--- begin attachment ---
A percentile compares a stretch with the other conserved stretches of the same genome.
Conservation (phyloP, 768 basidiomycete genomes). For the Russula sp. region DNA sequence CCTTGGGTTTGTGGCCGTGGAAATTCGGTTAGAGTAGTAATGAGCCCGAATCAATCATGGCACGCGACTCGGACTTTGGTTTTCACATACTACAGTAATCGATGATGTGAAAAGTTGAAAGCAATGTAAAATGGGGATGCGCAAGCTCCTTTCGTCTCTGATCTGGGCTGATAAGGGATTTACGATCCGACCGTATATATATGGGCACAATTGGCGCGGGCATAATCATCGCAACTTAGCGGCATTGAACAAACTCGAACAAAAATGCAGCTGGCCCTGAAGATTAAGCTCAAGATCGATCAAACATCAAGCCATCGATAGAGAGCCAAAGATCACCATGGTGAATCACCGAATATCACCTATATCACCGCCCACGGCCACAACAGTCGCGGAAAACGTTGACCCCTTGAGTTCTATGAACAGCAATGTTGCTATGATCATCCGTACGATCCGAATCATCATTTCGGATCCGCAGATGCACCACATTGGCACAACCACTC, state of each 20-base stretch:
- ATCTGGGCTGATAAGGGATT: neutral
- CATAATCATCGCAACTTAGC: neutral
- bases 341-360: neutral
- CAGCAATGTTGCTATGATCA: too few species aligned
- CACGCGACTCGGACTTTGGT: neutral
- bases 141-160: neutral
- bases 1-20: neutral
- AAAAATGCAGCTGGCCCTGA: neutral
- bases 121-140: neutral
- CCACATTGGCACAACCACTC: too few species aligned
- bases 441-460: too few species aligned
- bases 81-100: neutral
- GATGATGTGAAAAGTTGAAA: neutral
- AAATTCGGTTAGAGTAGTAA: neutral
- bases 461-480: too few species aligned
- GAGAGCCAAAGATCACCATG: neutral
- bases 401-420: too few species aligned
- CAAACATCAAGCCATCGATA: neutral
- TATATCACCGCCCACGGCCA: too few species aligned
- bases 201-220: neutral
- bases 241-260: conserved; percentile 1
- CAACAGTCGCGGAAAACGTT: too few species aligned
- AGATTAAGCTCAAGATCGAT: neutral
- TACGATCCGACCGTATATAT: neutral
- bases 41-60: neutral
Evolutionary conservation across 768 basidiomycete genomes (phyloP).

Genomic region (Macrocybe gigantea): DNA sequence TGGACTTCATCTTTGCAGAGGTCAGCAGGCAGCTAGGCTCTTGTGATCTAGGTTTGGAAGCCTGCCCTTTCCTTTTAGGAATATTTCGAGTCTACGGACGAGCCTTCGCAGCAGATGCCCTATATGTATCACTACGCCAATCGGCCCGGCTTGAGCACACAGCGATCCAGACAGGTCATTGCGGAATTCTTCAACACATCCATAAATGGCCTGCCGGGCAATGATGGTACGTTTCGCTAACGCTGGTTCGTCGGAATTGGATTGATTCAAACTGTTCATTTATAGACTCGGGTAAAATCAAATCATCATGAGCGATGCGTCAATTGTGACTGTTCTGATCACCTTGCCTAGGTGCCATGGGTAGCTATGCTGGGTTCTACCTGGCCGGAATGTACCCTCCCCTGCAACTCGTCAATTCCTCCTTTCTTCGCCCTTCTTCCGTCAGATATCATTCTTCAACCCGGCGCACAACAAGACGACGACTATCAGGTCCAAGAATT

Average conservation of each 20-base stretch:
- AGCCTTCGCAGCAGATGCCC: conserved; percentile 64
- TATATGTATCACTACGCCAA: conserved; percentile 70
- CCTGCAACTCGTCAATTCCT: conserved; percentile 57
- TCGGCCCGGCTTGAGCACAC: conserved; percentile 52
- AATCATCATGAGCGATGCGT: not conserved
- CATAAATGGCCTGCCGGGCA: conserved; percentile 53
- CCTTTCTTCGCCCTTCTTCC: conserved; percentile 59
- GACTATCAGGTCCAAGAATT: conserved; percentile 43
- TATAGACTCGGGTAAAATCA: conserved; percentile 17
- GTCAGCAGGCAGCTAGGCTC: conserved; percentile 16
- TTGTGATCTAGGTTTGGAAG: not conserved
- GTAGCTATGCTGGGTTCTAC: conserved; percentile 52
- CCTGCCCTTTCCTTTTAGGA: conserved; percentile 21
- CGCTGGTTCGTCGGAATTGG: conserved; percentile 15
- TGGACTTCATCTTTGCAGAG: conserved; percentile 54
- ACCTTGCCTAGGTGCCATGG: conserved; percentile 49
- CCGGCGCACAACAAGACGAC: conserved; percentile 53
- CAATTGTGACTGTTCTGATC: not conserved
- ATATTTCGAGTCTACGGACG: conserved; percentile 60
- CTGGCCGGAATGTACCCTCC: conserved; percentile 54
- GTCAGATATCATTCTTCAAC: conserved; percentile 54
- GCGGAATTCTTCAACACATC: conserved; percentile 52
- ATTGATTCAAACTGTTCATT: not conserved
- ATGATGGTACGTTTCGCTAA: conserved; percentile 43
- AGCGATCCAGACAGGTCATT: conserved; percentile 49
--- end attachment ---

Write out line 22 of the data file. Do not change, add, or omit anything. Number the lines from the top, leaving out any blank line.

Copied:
- bases 201-220: neutral